While the nut can be roasted in various ways, the most common method is to use a drum roaster. This roaster uses indirect heat to evenly roast the nuts and prevent them from burning. 


This stage is when the cashew fruit’s outermost layer, or hull, is removed to get to the nuts.

This stage can be done by hand or machine, but it’s a delicate operation.  To ensure that the raw kernels are not damaged, skilled labor is required.

The hulls are tough and can damage the nuts if not removed carefully. Once the hulls are off, the cashews are sorted according to size and grade.

The highest quality nuts are then roasted and flavored before the next step. Finally, the rest of the nuts are placed aside to be used as oil or animal feed.


During this production stage, cashew workers use special tools to remove the outermost layer of the fruit, revealing the nut inside.

This process can be tedious, as each fruit must be peeled by hand. Fortunately, recent years have seen the development of new technologies that help to automate the peeling. These technologies are helping to make cashews more accessible than ever before.

Several steps are involved in peeling the nuts to completely remove the testa from cashews without breaking the kernels. To ensure fewer breakages and resulting pieces, care has to be taken when handling whole cashew kernels. 


The grading stage is important for determining the value of the crop. Cashews are graded according to size, shape, color, and quality.

The largest and most uniform nuts are given the highest grade, while smaller or misshapen nuts are graded lower.

Nuts that are discolored or have blemishes are also downgraded. After this has been done, the cashews are sorted into different grades and moved to the next stage.

Grade one nuts are typically used for roasted cashews, while lower grades are used for cashew butter or other processed products.

Quality control

After the grading, they go through quality control. This is where the cashews are cleaned and sorted. This procedure aims to remove any impurities or foreign objects from the cashews.

The cashews are also fumigated during this process. Fumigation is a pest control method that uses chemicals to kill insects and other pests. After the quality control/fumigation is complete, the cashews are ready to be stored.


This stage of cashew nut production is vital to ensuring a high-quality product. Cashews are typically stored in either natural or artificial drying facilities.

Natural drying facilities, such as sun drying, are often used in areas with warm climates and low humidity levels.

This storage method helps preserve the cashews’ nutritional value and prevents mold growth. Artificial drying facilities, such as kiln drying, are often used in areas with cooler climates or higher humidity levels. They are also stored in an airtight container with non-toxic ink and glue to brand or mark the contents, lasting up to 6 months to a year.

This method of storage helps to prevent insect infestation and spoilage. However, regardless of the storage facility used, it is important to carefully monitor the temperature and humidity levels to ensure a safe and successful harvest.


The final stage in harvesting cashew nuts is the packaging. Once the cashews are weighed and inspected for quality. They are then placed in smaller bags or containers and labeled with information such as the weight, grade, and country of origin. The packaged cashews are then shipped to retailers, where they will be sold to consumers.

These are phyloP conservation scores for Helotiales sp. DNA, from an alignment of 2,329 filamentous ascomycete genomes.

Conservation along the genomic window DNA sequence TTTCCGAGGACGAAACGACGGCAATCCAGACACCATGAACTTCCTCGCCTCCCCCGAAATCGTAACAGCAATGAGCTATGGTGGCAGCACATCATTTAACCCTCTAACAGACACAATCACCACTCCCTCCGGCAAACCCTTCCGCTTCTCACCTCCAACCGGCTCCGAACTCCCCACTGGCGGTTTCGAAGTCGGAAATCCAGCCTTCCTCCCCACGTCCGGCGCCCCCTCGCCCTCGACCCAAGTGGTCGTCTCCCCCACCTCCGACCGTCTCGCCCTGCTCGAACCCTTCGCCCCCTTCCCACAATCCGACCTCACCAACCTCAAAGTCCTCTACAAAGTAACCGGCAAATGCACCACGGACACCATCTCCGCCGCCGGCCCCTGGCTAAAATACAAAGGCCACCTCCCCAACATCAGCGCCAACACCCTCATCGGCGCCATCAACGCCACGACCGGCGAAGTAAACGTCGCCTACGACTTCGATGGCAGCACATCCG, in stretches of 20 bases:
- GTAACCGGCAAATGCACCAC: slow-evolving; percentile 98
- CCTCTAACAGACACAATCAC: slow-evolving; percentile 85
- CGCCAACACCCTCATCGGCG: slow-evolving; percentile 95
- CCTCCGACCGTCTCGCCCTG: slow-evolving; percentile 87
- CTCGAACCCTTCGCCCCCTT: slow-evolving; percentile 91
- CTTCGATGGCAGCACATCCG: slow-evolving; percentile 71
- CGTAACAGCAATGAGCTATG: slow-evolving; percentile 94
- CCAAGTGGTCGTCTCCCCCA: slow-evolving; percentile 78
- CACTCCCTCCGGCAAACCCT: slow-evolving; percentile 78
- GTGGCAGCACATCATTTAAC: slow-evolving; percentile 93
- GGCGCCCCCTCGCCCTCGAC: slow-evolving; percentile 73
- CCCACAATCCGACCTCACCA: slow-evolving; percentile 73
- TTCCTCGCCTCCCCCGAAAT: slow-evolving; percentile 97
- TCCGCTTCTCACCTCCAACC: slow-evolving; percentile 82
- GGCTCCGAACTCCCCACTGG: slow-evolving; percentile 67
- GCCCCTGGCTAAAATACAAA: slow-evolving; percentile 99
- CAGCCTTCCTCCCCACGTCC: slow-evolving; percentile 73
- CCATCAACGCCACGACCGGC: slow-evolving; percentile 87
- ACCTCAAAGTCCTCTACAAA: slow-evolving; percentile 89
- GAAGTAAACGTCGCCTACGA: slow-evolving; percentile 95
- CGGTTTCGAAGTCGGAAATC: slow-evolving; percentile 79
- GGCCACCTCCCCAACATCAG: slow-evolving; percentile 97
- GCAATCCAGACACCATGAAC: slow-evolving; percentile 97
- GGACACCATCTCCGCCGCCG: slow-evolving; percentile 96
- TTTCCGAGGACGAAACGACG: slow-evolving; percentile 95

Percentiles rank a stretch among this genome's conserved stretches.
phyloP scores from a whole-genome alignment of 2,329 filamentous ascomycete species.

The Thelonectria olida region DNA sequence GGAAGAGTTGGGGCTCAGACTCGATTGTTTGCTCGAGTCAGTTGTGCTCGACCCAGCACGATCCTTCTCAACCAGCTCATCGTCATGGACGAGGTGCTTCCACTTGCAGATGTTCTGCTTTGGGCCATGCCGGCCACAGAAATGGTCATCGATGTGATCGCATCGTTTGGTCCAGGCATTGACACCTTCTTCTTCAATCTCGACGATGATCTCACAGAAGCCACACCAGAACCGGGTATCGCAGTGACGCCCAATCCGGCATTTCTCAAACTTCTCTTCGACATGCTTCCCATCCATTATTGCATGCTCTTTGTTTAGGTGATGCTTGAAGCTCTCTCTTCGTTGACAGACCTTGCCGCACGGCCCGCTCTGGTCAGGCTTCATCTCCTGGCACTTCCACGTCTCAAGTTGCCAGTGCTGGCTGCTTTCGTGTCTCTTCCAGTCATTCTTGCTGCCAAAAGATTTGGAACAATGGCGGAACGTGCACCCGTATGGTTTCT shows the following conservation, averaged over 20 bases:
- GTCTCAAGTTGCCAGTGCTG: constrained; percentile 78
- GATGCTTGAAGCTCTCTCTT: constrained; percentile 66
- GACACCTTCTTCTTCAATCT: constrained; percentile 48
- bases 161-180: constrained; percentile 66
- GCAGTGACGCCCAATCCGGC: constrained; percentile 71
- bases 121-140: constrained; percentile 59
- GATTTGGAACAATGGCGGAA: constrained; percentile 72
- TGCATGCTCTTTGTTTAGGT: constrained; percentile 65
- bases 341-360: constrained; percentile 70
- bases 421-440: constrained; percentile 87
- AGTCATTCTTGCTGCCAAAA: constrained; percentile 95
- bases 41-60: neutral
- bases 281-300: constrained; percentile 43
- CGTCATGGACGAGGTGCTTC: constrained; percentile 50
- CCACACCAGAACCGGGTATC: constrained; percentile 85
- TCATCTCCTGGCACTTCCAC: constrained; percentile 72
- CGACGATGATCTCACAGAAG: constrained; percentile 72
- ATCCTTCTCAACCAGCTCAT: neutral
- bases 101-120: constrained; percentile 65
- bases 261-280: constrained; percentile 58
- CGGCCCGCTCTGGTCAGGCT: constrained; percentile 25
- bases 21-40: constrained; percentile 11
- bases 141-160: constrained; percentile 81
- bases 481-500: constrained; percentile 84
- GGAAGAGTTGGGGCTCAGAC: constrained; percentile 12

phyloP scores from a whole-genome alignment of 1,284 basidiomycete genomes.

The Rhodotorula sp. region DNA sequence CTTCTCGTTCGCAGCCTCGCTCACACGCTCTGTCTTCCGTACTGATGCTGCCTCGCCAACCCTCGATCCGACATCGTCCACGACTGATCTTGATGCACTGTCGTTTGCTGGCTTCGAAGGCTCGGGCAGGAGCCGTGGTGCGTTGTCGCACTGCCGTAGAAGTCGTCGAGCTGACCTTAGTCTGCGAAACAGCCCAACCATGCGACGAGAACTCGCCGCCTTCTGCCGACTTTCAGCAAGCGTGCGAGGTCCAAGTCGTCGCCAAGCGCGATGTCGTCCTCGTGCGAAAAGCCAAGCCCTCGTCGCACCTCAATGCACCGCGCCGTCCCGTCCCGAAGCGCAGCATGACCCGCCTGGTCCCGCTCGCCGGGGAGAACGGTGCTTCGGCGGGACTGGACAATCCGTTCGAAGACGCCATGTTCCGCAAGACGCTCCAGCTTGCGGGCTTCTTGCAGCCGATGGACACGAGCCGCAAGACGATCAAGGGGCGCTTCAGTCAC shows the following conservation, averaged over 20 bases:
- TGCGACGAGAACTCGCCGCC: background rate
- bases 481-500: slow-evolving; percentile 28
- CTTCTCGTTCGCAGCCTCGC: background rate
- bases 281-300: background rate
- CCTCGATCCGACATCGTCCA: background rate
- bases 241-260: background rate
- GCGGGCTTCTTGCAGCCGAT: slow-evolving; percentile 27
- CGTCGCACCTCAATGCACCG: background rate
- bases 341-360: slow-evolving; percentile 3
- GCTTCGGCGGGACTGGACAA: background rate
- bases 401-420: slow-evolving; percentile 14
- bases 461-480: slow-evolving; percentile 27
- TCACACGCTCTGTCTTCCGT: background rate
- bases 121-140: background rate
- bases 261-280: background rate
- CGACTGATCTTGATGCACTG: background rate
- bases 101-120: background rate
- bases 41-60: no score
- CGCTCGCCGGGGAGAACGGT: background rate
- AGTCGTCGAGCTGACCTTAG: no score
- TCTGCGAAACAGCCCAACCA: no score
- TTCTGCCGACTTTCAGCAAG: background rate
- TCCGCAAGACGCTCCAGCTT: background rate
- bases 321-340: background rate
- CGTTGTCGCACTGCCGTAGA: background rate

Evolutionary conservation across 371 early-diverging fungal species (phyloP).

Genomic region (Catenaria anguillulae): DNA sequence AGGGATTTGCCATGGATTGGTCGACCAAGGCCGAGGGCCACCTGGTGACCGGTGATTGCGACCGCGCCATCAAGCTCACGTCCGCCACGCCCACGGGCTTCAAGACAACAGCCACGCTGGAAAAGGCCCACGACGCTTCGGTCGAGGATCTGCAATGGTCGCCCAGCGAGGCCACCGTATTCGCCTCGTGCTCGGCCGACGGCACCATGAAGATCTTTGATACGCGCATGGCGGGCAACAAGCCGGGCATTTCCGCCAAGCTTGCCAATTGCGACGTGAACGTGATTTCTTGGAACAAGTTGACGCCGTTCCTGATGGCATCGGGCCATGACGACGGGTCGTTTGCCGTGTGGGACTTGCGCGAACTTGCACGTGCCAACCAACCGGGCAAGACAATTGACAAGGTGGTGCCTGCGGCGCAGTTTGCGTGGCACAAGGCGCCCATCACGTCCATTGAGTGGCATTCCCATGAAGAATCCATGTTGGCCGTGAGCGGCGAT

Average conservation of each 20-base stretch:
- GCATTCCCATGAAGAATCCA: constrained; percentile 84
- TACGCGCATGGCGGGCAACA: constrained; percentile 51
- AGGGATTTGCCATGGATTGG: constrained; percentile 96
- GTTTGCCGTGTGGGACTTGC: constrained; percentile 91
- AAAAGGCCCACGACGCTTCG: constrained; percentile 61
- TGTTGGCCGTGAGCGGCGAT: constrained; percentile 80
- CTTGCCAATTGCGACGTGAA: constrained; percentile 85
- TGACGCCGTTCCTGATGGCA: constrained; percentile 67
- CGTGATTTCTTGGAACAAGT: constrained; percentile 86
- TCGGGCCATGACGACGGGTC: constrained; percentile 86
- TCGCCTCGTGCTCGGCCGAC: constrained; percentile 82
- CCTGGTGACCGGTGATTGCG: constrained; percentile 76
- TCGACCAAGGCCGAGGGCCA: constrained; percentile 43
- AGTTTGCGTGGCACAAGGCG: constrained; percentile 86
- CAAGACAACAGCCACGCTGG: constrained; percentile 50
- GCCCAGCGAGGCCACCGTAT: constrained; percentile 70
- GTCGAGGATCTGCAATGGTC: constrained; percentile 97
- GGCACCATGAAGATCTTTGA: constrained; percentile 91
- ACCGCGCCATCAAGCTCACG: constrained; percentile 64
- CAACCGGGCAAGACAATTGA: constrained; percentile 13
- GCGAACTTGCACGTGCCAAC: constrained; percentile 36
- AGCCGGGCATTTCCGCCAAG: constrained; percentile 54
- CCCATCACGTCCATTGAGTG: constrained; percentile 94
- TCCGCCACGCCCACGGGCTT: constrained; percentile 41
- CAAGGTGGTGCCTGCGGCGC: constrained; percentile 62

The packaging stage is an important part of the cashew nut production process because it ensures that the cashew is protected from damage during shipping and storage. It also allows retailers to provide accurate information to consumers about the product.

FAQ about cashew nut

Do you have some more questions about this tasty nut? Below we answer some commonly asked questions.

Can you eat cashews right off the tree?

 No, you shouldn’t. While it’s true that the raw cashew nut is encased in a hard outer structure, this is not toxic. Cashew shell oil is used in many products, including cosmetics and skincare items. However, it contains a small amount of urushiol, also found in poison ivy. Urushiol can cause irritation and swelling if it comes into contact with the skin. For this reason, removing the shell is important before eating raw cashews. Once it is removed, the nut can be safely consumed.

How are cashews shelled commercially?

The first step, roasting, helps to make the cashews easier to remove the outer layer. Next, the cashews are placed in a large drum and heated to approximately 200 degrees Fahrenheit. This step also helps to remove any impurities that may be on the cashew shells. After this, the cashews are cooled to make them safe to handle.

The next step is when the cashews are shelled, typically done by hand. Next, a small metal rod is inserted into the cashew and used to pry open the shell.

Finally, the separated kernels are sorted by quality and size. The highest quality cashews are typically sold whole, while the smaller pieces are often used in processed foods.

Are cashews harvested by hand?

Yes. Unlike other nuts, typically gathered by shaking trees or using machines, almost all cashews are collected by hand. Cashew farmers climb the tall trees that cashews grow on and harvest the nuts by hand. This is time-consuming, but avoiding damaging the delicate cashew fruit is necessary.

After harvest, the nuts are dried and roasted before removing the ” kernel ” edible portion. The kernels are then sold whole or processed into products like cashew butter or cashew milk. The global cashew industry is worth billions of dollars, and hand-harvesting is critical to that economy.

Can you eat cashew apples?

No. While cashew apples are not poisonous, they are not typically consumed raw because of their high content of urushiol, a resin that can cause irritation to the skin and mucous membranes. However, this resin is destroyed by cooking so that cashew apples can be used in jams, pies, and other cooked desserts. In addition to their culinary uses, cashew apples are also used to make wines and liqueurs.